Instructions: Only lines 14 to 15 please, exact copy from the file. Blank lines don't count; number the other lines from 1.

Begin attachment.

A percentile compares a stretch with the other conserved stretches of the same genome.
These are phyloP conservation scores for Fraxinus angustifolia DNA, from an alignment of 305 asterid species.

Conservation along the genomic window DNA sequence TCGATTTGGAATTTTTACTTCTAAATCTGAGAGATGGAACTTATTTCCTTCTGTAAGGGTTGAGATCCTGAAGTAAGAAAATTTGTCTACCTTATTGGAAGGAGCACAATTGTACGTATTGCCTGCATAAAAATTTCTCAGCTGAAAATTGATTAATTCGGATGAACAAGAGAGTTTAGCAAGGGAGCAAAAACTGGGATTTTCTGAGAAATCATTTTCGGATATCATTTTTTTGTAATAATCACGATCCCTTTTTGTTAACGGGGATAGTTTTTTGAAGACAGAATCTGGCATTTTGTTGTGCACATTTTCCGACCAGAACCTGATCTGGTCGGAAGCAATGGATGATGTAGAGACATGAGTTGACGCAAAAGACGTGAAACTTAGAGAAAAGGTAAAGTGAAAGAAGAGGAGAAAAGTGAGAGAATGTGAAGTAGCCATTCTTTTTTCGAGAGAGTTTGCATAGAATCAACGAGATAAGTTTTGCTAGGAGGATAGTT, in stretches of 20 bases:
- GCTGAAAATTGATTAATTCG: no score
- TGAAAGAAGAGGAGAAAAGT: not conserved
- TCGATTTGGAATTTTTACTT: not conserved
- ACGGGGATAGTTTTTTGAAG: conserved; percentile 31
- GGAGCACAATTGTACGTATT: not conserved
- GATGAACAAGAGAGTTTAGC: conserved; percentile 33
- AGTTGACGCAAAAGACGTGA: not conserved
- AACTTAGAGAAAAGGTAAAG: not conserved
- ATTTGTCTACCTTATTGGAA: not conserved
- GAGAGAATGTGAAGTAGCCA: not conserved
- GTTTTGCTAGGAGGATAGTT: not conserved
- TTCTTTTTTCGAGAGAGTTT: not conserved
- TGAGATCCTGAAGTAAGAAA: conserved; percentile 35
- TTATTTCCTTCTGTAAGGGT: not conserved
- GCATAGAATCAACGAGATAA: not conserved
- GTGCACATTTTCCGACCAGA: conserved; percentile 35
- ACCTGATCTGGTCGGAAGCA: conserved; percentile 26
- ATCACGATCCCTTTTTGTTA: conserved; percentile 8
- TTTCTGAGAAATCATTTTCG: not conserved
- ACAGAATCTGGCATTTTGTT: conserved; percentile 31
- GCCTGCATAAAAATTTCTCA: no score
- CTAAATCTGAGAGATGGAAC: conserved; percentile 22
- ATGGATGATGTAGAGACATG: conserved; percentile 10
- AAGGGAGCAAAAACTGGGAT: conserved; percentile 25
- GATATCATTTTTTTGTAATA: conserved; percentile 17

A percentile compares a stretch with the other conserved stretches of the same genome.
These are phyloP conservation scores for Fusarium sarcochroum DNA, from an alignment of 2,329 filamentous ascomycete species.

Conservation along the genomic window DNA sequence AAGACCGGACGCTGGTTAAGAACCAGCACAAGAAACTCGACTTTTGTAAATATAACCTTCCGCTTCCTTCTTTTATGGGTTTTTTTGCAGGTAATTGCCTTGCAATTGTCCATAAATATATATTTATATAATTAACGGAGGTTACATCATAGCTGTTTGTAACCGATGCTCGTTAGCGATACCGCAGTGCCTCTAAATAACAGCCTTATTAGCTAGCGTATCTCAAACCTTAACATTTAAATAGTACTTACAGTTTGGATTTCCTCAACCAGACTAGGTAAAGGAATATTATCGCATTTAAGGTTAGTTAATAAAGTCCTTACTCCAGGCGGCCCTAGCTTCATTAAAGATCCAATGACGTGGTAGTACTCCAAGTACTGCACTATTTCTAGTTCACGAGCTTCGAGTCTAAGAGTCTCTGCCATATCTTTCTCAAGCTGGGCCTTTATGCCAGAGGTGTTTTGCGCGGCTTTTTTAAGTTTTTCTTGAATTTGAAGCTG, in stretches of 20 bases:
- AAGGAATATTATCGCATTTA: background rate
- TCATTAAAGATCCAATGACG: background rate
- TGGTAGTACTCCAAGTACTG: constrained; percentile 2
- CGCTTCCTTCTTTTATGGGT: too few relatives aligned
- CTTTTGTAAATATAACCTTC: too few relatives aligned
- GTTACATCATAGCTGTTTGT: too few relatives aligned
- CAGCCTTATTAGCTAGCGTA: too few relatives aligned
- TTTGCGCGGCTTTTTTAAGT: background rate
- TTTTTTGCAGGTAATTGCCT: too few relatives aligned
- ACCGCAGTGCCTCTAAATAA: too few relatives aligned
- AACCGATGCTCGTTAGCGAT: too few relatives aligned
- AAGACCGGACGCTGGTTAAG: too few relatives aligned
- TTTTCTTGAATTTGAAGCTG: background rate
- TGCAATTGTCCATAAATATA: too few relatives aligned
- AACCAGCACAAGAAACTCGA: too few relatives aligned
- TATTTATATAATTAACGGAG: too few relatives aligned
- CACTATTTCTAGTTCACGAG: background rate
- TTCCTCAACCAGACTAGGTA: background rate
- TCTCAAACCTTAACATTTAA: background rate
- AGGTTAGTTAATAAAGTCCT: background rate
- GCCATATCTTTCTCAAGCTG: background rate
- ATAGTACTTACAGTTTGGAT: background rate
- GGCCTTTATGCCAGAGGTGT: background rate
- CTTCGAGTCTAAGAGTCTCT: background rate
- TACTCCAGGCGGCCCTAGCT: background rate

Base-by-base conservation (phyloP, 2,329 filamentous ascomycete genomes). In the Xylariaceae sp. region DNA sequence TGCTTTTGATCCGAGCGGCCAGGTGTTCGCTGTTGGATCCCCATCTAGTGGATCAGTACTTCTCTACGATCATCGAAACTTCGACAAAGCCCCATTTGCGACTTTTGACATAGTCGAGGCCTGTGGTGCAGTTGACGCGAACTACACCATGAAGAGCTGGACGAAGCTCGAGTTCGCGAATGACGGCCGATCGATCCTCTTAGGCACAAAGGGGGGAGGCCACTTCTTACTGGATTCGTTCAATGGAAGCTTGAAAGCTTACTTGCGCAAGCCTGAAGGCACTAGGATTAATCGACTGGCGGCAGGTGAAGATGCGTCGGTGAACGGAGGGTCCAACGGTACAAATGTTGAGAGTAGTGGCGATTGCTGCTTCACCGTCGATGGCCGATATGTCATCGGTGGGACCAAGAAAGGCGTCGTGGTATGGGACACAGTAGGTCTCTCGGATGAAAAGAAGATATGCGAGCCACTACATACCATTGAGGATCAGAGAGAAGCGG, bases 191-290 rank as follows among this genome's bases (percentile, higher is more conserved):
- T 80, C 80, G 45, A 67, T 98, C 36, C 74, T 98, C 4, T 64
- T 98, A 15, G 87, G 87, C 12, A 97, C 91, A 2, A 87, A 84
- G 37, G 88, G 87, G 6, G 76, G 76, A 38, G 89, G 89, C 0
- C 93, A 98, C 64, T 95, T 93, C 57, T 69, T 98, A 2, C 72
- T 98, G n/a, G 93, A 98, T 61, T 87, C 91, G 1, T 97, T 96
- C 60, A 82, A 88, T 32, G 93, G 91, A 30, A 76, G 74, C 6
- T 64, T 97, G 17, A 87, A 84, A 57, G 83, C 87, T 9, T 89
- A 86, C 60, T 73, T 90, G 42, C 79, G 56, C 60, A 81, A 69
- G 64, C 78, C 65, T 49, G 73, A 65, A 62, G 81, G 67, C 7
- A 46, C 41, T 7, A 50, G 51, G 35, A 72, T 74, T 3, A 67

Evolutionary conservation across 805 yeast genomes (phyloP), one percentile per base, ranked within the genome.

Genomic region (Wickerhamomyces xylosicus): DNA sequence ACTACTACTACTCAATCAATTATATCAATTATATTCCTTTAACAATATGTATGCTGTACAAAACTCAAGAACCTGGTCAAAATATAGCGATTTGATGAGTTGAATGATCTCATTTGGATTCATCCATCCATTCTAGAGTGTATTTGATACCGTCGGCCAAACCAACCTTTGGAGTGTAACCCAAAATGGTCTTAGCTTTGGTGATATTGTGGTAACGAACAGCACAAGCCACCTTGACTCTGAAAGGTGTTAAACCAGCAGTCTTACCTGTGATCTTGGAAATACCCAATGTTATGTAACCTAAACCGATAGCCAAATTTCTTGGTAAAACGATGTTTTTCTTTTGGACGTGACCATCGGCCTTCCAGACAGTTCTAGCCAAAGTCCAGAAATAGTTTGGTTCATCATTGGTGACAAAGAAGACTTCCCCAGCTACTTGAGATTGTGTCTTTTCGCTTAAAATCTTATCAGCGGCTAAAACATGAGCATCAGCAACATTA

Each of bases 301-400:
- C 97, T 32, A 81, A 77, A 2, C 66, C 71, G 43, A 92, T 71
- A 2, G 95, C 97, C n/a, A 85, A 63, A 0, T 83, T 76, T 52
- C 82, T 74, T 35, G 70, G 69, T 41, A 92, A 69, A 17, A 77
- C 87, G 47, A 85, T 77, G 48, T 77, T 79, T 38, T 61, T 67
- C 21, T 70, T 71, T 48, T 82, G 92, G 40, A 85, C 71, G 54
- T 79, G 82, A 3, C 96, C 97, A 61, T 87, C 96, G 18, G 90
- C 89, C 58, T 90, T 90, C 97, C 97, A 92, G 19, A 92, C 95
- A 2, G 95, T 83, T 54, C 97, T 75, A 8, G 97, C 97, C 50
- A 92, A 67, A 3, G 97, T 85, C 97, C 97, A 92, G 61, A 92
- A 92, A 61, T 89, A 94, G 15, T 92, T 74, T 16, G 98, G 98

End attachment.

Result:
- GTTTTGCTAGGAGGATAGTT: not conserved
- TTCTTTTTTCGAGAGAGTTT: not conserved